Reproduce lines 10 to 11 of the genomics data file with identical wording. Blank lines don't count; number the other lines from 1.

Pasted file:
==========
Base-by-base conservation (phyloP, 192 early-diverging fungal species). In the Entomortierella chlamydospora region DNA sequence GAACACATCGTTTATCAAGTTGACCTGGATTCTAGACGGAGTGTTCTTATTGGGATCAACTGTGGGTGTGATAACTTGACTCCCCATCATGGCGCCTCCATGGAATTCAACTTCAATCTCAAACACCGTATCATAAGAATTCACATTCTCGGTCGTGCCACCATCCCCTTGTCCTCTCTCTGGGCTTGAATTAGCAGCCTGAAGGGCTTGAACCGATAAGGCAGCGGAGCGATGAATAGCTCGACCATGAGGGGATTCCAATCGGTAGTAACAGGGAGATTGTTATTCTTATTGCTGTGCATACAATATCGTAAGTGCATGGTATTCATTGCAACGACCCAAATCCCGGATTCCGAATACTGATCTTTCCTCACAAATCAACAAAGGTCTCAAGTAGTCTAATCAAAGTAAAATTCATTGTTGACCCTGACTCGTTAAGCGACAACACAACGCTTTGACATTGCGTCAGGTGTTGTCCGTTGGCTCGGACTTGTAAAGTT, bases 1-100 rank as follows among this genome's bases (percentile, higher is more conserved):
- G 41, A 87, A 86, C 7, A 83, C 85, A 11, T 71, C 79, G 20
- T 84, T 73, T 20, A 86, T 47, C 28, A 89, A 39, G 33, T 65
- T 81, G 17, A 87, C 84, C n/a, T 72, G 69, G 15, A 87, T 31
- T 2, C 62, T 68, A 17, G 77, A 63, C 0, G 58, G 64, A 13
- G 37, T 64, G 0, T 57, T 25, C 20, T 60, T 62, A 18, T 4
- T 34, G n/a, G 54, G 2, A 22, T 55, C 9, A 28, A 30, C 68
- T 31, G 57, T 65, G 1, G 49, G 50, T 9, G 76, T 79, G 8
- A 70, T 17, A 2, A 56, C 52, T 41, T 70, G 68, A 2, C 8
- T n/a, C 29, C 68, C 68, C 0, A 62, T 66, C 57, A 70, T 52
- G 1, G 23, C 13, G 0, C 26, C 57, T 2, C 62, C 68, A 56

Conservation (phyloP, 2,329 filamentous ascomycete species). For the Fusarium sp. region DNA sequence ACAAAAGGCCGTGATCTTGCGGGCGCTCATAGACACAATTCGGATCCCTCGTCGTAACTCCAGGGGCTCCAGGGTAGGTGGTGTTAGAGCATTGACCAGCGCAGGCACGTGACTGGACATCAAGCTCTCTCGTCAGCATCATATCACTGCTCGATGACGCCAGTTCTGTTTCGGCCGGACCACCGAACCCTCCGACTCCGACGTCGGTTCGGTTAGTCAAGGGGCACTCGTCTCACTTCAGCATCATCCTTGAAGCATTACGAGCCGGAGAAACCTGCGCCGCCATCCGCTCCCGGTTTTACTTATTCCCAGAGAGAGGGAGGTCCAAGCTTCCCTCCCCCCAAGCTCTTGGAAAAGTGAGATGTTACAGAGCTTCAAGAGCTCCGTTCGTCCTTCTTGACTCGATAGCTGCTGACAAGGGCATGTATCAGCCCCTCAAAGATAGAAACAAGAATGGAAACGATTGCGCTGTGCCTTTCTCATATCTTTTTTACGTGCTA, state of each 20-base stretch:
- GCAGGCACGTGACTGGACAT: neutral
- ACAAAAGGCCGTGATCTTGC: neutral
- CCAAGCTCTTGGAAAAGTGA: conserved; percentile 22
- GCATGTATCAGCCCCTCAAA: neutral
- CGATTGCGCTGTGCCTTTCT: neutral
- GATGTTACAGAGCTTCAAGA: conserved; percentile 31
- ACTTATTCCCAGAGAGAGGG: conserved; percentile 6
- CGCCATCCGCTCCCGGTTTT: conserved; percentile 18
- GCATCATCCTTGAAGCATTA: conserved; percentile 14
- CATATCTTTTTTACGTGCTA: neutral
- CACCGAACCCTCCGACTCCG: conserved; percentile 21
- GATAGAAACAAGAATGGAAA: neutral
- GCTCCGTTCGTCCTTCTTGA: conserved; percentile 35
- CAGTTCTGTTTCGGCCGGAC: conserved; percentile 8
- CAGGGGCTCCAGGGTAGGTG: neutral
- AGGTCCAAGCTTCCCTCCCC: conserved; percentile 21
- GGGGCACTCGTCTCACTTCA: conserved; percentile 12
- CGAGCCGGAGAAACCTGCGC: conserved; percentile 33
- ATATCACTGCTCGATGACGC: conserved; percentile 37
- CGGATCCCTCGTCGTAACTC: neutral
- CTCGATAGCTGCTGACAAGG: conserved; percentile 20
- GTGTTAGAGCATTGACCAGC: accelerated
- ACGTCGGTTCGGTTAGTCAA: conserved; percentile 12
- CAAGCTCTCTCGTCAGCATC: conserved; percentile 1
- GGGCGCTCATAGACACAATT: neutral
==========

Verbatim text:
- T n/a, C 29, C 68, C 68, C 0, A 62, T 66, C 57, A 70, T 52
- G 1, G 23, C 13, G 0, C 26, C 57, T 2, C 62, C 68, A 56